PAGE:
The optimum pH of the enzyme reaction is 4.5-5.0 The enzyme is stable in the pH range of 4.2-6.5. thin this pH range, the activity remains about 90% or more after the enzyme is left at 1 hour at 30.degree. C.(5) Optimum Temperature for the Enzyme Reaction and Range of Temperature for Stability
The optimum temperature for the enzyme reaction is 40-45.degree. C. The temperature at which the enzyme is stable for 10 minutes when kept in a phosphate buffer, pH 6.0, is 30.degree. C. or less. At 40.degree. C., about 70% of the activity remains after such treatment.(6) Effects of Inhibitors
The enzyme was tested for the effects of various kinds of substances. The results are shown in Table 2. The table shows that the enzyme is completely inhibited by mercury. Also, it is about 26-35% inhibited by copper ion or manganese ion. It is approximately 30% inhibited by cysteine, which is one of the SH reagents, while other SH reagents such as mercaptoethanol, N-ethylmaleimide, P-chloromercuribenzoic acid, and iodoacetic acid left the enzyme activity almost unaffected. Monosaccharides left the enzyme activity almost unaffected.
TABLE 2 ______________________________________ Concentration Relative activity Additives (mM) (%) ______________________________________ None 100 Mg 2.5 92 Mn 2.5 65 Zn 2.5 88 Co 2.5 95 Hg 2.5 0 Ca 2.5 109 Fe 2.5 104 Cu 2.5 74 Ethylenediamine- 2.5 97 tetraacetic acid Cysteine 2.4 68 Mercaptoethanol 2.4 97 N-Ethylmaleimide 2.4 105 p-Chloromercuribenzoic 2.4 99 acid Iodoacetic acid 2.4 109 Glucose 2.0 109 Galactose 2.0 107 Glucosamine 2.0 111 Galactosamine 2.0 106 Sialic acid 1.0 106 ______________________________________(7) Method for Purification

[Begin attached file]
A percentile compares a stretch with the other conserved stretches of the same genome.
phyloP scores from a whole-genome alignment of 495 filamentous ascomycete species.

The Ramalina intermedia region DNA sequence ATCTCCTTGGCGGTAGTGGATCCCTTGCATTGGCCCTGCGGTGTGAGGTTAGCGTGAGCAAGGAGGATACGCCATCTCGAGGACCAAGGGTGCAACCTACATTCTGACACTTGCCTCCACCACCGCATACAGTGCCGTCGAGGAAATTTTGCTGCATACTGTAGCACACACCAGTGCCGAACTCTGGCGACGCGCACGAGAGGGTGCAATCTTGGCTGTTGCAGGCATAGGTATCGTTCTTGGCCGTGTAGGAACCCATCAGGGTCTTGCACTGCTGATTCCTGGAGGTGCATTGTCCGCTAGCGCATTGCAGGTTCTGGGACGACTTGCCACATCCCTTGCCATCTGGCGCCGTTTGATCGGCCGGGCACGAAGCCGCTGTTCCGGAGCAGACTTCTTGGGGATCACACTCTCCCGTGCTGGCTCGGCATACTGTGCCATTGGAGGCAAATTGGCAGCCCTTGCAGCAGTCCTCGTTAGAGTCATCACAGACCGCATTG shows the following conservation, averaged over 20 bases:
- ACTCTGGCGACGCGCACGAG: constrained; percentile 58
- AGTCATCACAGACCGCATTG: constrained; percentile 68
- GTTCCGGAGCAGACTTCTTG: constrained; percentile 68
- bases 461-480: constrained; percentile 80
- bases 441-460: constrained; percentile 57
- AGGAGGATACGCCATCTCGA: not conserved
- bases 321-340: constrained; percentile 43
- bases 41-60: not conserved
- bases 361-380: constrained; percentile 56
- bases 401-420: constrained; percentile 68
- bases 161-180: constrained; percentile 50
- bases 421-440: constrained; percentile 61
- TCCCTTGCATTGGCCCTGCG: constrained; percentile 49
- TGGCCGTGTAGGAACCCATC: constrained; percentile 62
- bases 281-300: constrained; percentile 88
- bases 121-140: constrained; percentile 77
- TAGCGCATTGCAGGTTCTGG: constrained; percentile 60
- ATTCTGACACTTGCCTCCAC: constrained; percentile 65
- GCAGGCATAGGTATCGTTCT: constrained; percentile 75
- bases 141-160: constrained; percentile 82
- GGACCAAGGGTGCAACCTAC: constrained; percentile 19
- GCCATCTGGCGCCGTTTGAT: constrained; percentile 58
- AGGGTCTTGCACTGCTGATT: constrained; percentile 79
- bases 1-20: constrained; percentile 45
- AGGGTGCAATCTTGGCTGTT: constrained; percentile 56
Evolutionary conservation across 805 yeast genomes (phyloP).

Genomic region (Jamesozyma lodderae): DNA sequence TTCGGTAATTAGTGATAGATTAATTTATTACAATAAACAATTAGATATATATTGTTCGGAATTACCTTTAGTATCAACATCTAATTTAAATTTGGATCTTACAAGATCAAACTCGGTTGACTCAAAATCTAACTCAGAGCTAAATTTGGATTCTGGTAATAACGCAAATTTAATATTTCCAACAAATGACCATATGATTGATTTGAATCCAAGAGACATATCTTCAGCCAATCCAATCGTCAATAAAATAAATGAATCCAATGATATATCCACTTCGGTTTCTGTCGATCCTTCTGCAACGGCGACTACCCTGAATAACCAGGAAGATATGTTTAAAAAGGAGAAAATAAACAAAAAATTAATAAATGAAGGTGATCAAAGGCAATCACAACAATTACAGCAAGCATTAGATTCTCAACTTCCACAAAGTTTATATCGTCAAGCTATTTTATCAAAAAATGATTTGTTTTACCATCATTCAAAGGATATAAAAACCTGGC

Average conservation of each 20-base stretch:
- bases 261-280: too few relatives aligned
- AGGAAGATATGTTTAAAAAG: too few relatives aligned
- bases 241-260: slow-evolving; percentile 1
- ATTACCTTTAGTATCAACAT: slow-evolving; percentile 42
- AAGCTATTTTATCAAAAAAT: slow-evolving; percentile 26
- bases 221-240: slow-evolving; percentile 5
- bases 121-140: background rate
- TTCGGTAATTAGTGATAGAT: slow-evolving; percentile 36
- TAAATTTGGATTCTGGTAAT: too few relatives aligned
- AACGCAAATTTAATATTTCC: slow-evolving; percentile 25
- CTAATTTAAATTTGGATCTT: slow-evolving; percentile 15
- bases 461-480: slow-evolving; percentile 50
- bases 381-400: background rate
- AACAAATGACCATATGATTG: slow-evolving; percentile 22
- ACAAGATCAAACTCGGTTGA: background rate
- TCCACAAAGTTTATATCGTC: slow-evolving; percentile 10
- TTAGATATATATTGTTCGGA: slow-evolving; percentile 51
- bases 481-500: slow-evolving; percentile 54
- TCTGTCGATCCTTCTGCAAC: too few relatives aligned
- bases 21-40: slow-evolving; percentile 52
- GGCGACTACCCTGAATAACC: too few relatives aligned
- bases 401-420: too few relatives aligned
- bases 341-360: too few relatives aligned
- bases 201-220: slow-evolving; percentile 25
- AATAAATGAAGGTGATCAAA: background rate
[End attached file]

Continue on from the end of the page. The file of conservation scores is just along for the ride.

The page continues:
The purification of this enzyme can be done by the appropriate combination of salting-out and different kinds of chromatographic methods.(8) Molecular Weight
The molecular weight of this enzyme was estimated to be approximately 160,000 by gel filtration on Sephadex.RTM. G-200, and approximately 160,000 by SDS-polyacrylamide gel electrophoresis.(9) Polyacrylamide Gel Electrophoresis
The purified enzyme gave a single band on polyacrylamide gel electrophoresis.
As the microorganism belonging to the genus Alcaligenes used in this invention, any microorganism that produces endo-.alpha.-GalNAcase can be used. The Alcaligenes sp. F-1906 (FERM BP-1857) isolated by the inventors from soil is preferably used.
For the production of endo-.alpha.-GalNAcase by the microorganisms, the culture medium with mucin from pig gastric mucosa treated in 1 N sulfuric acid for one hour at 80.degree. C. can be used. The concentration of mucin is 0.1-10%, and preferably 0.5-5%. The enzyme is produced by the aerobic culture of the microorganisms in such medium for about 48 hours at pH 6.5 and 28.degree. C.
After the culture, the endo-.alpha.-GalNAcase can be collected and purified from the culture by a appropriate combination of known methods. Because this enzyme is secreted into the culture medium, the culture is centrifuged to remove the cells and the supernatant is fractionated with ammonium sulfate followed by ionexchange chromatography, gel filtration chromatography, affinity chromatography, etc., to purify the enzyme. The following example will illustrate the invention more precisely, but is not intended to limit the invention.EXAMPLES Example 1